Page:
It is time to stop quivering in our boots in pointless fear of the future and just roll up our sleeves and build it.
- Ray Pierrehumbert

Wednesday, August 22, 2007

They Have One Point

I conceded as follows on RealClimate:

I’m afraid that I agree with the skeptics that even when published our codes are unnecessarily impenetrable, inadequately validated, inadequately linked to the literature (which itself is unnecessarily impenetrable, although IPCC reports are a big help in the latter regard).

We climatologists do not seem willing to acknowledge that our unanticipated responsibilities really do require more formality and more accountability than was the case when we were pursuing what amounted to a peculiar and idiosyncratic academic curiosity.

Our most adamant critics do not seem willing to acknowledge how difficult, expensive and risky such a change would be even in the best, most civilized and most supportive of circumstances. Such benign circumstances are not the ones those same critics are, for the most part, willing to grant us.

Tamino didn't refer explicitly to my comment but I agree completely with his susbequent comment:

A man goes to the hospital with severe chest pain, a shooting pain in his left arm, shortness of breath, and when the intern on call listens with a stethoscope she hears a highly irregular heartbeat, typical of heart attack victims. The intern orders an EKG, which shows the classic pattern of heart attack, so she pronounces that he’s suffered a major heart attack and orders the appropriate treatment.

Suddenly another doctor comes in. Hold the phone! The software used by that EKG machine has never been validated! It’s not “open source!” It can’t be trusted! Tell that patient to go home, we’ll call him back as soon as everyone agrees that the EKG software doesn’t have a “bug.”

Validating the EKG software is a good idea. But let’s not make the already overworked interns do it, and let’s not make the already underfunded hospital pay for it. And since we have a plethora of lines of evidence of lifethreatening illness — so many that even if the EKG is totally SNAFU there’s still no doubt — quit stalling, for GOD’S SAKE get that patient into the critical care unit. Stat.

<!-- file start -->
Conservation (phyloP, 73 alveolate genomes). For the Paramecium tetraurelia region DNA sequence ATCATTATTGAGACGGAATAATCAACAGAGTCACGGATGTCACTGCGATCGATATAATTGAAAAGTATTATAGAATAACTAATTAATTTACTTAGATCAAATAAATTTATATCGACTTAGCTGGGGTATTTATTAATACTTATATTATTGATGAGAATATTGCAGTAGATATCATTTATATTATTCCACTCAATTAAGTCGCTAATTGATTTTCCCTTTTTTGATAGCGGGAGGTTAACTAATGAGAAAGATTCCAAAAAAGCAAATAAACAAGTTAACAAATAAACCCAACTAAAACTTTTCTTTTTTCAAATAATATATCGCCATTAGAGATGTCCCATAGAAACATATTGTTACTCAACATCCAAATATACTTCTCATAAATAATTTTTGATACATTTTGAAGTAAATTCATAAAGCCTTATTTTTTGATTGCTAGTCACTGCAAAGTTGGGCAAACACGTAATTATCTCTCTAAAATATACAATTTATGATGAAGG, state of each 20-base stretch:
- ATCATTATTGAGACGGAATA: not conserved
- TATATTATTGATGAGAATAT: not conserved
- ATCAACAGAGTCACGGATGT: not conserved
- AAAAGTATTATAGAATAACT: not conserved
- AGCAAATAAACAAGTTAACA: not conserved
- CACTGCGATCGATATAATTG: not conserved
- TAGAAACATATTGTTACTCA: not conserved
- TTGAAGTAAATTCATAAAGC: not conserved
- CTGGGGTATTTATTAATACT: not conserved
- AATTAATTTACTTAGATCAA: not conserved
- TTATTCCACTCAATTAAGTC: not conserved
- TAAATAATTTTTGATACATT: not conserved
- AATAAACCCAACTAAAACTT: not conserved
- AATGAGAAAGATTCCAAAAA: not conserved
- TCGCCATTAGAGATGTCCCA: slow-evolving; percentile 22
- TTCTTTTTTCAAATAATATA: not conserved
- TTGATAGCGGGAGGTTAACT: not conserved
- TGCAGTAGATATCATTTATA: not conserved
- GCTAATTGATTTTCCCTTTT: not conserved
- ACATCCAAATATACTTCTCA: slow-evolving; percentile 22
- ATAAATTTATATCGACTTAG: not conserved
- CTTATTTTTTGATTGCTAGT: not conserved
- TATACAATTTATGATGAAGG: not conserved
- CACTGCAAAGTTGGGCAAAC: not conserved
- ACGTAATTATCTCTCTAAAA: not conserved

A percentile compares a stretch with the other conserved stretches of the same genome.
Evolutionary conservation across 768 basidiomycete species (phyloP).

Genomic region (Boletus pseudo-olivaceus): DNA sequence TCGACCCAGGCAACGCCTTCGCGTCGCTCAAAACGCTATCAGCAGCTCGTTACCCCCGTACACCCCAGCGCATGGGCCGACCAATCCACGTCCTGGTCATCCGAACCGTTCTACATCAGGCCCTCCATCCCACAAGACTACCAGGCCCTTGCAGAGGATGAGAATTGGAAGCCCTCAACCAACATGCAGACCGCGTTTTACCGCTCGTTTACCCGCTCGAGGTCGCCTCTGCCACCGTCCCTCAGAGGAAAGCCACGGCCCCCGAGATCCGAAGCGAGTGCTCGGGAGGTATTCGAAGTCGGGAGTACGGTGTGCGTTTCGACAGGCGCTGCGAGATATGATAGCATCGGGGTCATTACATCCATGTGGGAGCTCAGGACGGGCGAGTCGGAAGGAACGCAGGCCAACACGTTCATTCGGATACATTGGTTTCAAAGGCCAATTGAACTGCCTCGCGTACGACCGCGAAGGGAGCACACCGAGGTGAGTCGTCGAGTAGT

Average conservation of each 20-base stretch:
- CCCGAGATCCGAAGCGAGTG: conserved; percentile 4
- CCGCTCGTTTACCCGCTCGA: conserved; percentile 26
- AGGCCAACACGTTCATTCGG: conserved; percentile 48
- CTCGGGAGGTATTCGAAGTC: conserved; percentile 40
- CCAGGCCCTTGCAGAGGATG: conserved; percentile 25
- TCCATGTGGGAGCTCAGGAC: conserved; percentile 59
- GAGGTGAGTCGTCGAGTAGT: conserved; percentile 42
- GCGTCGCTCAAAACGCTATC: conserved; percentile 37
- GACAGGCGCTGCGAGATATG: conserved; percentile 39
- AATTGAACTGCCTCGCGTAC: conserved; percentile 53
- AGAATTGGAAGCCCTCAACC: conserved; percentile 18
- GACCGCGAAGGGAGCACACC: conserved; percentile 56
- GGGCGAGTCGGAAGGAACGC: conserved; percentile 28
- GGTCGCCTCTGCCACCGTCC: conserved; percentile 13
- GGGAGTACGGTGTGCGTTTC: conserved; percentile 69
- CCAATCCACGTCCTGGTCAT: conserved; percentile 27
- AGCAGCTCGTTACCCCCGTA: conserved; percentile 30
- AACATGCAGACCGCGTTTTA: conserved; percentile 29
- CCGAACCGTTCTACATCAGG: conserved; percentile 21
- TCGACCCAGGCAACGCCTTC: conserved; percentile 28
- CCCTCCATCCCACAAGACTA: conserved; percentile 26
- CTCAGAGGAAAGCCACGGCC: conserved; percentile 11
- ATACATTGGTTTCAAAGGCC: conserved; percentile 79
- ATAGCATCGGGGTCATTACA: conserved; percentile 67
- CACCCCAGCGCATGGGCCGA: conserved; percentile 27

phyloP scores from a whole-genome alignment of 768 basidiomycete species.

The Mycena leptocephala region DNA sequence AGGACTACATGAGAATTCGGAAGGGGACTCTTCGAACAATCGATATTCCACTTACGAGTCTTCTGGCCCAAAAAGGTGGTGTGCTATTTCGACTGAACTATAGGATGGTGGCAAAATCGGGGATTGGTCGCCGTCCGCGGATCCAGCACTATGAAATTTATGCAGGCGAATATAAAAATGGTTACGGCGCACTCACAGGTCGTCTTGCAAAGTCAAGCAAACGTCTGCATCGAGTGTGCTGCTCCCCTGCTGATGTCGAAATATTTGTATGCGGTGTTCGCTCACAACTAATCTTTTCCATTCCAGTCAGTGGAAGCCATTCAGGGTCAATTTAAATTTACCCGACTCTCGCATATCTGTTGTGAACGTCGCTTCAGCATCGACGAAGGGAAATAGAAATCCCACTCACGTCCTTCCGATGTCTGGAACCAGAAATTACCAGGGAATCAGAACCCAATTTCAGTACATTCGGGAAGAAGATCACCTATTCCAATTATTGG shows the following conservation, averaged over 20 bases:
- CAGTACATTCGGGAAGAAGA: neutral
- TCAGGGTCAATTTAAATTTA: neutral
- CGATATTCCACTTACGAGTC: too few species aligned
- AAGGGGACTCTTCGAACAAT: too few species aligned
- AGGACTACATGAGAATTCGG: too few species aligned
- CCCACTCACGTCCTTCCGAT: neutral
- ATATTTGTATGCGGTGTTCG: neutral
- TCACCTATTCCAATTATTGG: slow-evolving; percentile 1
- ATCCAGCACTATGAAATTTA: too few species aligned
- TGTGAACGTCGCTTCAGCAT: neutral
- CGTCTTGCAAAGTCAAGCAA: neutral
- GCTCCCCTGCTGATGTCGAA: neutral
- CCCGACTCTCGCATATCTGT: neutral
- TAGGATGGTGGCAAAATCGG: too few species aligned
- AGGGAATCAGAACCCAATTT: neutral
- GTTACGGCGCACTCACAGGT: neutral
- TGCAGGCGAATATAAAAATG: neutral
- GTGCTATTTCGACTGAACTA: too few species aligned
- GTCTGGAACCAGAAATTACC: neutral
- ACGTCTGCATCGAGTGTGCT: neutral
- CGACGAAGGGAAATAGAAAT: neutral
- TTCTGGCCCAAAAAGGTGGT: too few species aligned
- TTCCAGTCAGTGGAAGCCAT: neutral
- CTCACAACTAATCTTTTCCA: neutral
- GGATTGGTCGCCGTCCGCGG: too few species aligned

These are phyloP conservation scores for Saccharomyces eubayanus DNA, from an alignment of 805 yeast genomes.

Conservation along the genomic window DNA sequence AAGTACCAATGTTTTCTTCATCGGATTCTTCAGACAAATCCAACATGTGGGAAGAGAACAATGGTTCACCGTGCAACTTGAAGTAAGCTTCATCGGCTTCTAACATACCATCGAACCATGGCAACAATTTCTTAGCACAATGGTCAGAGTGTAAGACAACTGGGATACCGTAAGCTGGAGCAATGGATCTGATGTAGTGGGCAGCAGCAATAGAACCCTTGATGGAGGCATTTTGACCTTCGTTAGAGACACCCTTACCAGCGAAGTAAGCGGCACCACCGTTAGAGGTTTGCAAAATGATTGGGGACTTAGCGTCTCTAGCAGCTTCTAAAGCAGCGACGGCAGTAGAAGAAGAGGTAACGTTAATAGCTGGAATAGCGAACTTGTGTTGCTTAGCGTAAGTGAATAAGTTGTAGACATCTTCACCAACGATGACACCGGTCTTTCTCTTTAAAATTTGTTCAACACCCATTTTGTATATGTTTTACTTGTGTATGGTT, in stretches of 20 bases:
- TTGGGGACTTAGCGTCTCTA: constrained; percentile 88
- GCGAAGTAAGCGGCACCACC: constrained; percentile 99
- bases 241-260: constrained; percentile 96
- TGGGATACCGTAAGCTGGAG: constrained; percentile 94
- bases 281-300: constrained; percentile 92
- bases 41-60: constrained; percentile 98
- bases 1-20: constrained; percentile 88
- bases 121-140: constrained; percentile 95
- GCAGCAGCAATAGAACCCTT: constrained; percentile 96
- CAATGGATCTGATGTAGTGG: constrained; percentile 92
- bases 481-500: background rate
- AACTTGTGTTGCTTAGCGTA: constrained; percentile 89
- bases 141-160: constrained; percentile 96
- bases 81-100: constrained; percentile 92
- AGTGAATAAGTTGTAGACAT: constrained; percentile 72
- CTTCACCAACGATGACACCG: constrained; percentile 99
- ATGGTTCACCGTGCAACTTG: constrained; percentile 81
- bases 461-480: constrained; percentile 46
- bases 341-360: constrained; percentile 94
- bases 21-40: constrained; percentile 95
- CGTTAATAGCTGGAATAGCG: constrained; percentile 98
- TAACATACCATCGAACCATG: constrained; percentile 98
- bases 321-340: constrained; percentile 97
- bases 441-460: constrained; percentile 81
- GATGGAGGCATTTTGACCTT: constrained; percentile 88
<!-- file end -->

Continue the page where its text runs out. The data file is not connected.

Update: I hope this isn't construed as me saying the effort to model climate has been fruitless, (though I suppose it will be so construed). In Tamino's analogy the EKG machine we actually have is a bit clunky and its user manual is wretched, but it's better than no machine at all and it has many appropriate uses. All of which is neither here nor there as far as the patient is concerned.


Dano said...

Heart attack and EKG software.

Go with that. That's the one. Everyone understands that, and it easily goes up to climate/weather (e.g. BMI and individual variation).

It's a winner.



inel said...

Both good comments, and tamino's narrative is exemplary by all definitions. (Don't let the self-acclaiming climate auditors get you down, nor allow them to interfere with your valuable work.)

Michael Tobis said...

I should probably add that the fellow responsible for documentation and support on NCAR's CCSM was laid off in a budget crunch.

David Duff said...

Do you know, Michael, I almost fell out of my chair in surprise at your opening lines and was just attempting my rather pathetic English attempt at a Texan 'yeehaw' ... when suddenly you let the 'sillies' in again. I don't know who 'Tamino' is but you should advise him/her to stick to poetry because the metaphor he/she invented is so hopelessly inaccurate and unilluminating to the point of being misleading, that it can only be described as, shall we say politely, a flight of fancy.

Never mind, I applaud your opening statement. (And yes, I do know that you haven't been biting your nails in anxiety awaiting my response!)

Michael Tobis said...

David, see, this is the risk of conceding points in an unfair argument. The opposition tends to glaze right over the "yeah but..." parts.

If you were being fair you'd at least try to see why I am claiming that the nature of the critiques doesn't make progress in this regard easier, and why Tamino points out that in the grand scheme of things it doesn't matter all that much.

Thanks for the cowboy whoop, though, I enjoad it, much 'preciated.

Sparrow (in the coal mine) said...

I should probably add that the fellow responsible for documentation and support on NCAR's CCSM was laid off in a budget crunch.

More info plz. This kind of stuff is important.

Michael Tobis said...

I don't know much about it. I know the CCSM documentation is out of date, though.